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Ottawa moves to expand CRA audit powers. What you should know

As the April 30 tax filing deadline approaches, Canadians are facing additional concerns hidden within this month’s federal budget. Ottawa has proposed a significant expansion of the audit powers wielded by the Canada Revenue Agency (CRA) to target non-compliant taxpayers.

This initiative stems from a 2018 report by the Office of the Auditor General, revealing widespread ignorance of information requests from taxpayers. Approximately three million Canadians can expect notices from the CRA, signaling that their income tax returns are under scrutiny.

Understanding the difference between a review and an audit is crucial. A review involves the CRA requesting supporting documentation for specific claims, deductions, or income amounts. Ignoring this request could escalate the situation. While reviews typically focus on validating submitted information and may require documentation dating back six years, non-compliance could result in disallowed claims or deductions.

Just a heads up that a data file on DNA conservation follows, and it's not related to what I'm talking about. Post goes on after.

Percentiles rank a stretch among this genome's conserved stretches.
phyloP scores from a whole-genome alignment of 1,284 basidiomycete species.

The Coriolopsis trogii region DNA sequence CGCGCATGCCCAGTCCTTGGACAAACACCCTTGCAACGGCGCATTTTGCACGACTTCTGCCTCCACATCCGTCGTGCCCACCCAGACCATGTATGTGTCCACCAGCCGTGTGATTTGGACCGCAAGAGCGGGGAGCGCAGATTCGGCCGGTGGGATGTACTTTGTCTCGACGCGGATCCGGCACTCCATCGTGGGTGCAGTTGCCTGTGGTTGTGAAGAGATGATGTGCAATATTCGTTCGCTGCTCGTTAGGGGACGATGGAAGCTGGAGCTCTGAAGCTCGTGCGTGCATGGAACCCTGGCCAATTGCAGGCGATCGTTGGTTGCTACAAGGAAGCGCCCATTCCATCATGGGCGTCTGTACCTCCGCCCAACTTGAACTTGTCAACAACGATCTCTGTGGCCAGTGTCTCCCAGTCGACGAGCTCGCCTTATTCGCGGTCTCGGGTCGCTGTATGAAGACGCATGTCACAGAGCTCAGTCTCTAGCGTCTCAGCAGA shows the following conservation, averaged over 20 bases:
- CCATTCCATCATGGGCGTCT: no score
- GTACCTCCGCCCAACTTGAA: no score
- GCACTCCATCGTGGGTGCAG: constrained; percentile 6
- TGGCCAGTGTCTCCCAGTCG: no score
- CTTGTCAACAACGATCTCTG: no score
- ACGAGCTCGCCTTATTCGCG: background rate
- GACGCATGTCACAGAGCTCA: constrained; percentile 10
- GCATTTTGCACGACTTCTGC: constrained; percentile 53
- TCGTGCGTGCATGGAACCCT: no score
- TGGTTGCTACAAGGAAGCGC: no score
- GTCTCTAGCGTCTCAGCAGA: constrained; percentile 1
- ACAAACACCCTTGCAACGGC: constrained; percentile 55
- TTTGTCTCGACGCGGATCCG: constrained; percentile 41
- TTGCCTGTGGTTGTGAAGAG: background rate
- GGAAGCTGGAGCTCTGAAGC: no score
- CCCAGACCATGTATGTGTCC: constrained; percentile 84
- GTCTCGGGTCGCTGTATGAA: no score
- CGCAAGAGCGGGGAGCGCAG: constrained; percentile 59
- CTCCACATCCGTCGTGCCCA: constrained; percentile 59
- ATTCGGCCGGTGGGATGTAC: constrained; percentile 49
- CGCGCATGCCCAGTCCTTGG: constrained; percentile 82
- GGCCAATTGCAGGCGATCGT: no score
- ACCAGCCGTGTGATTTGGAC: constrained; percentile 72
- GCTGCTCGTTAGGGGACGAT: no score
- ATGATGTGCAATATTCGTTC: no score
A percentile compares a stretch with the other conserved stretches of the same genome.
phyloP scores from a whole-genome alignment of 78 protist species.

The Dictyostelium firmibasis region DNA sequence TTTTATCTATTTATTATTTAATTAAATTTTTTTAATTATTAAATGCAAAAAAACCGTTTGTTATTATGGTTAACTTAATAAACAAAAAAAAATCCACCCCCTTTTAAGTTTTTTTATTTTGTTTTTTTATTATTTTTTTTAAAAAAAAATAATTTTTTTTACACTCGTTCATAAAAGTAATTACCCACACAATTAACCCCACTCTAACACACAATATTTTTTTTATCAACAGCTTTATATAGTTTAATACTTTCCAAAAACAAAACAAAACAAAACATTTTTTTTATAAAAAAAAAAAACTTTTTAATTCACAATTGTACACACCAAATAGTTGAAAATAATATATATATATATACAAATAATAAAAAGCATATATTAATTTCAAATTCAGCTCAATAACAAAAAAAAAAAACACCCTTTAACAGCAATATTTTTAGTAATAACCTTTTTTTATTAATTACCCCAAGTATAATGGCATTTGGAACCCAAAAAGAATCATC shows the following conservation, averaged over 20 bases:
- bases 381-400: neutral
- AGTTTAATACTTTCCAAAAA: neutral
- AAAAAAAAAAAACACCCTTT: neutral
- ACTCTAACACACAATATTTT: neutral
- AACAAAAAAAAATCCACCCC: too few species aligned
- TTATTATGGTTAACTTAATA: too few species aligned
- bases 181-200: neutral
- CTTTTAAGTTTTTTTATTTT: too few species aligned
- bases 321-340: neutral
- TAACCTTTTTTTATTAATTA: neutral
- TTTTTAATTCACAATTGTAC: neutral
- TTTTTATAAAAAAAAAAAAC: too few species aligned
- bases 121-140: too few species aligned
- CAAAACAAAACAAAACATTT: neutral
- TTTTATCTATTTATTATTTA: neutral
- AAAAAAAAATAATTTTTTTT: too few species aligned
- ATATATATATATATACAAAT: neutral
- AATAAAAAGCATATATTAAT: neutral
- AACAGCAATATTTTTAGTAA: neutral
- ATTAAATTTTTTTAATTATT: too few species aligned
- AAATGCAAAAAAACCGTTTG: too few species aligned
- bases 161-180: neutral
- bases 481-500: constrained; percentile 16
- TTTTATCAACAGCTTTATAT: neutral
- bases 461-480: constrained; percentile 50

Tax experts emphasize the importance of transparency when dealing with CRA inquiries. Attempting to deceive or withhold information may lead to reassessment or penalties. The CRA employs undisclosed scoring systems to identify returns with potential inaccuracies, sometimes flagging returns based on discrepancies with third-party information sources.

When a review escalates to an audit, the stakes become higher. Audits involve a deeper examination of financial records and may result in immediate repayment obligations, accruing interest if not settled promptly. Severe cases of non-compliance can lead to wage garnishment, asset seizure, or even criminal charges for fraud.

Various factors can trigger an audit, including self-employment, inconsistencies between income and filings, or suspicions of tax evasion. Recently, the CRA has intensified audits on homeowners claiming capital gains exemptions and landlords reporting rental income losses.

Navigating CRA audits can be complex, necessitating professional assistance. Financial advisors or tax specialists can offer invaluable guidance and potentially uncover long-term tax-saving opportunities by rectifying past errors or omissions.

While enlisting professional help may incur costs, it pales in comparison to the repercussions of disregarding CRA inquiries. As the tax deadline looms, Canadians are advised to ensure compliance and transparency to avoid the consequences of expanded CRA audit powers.



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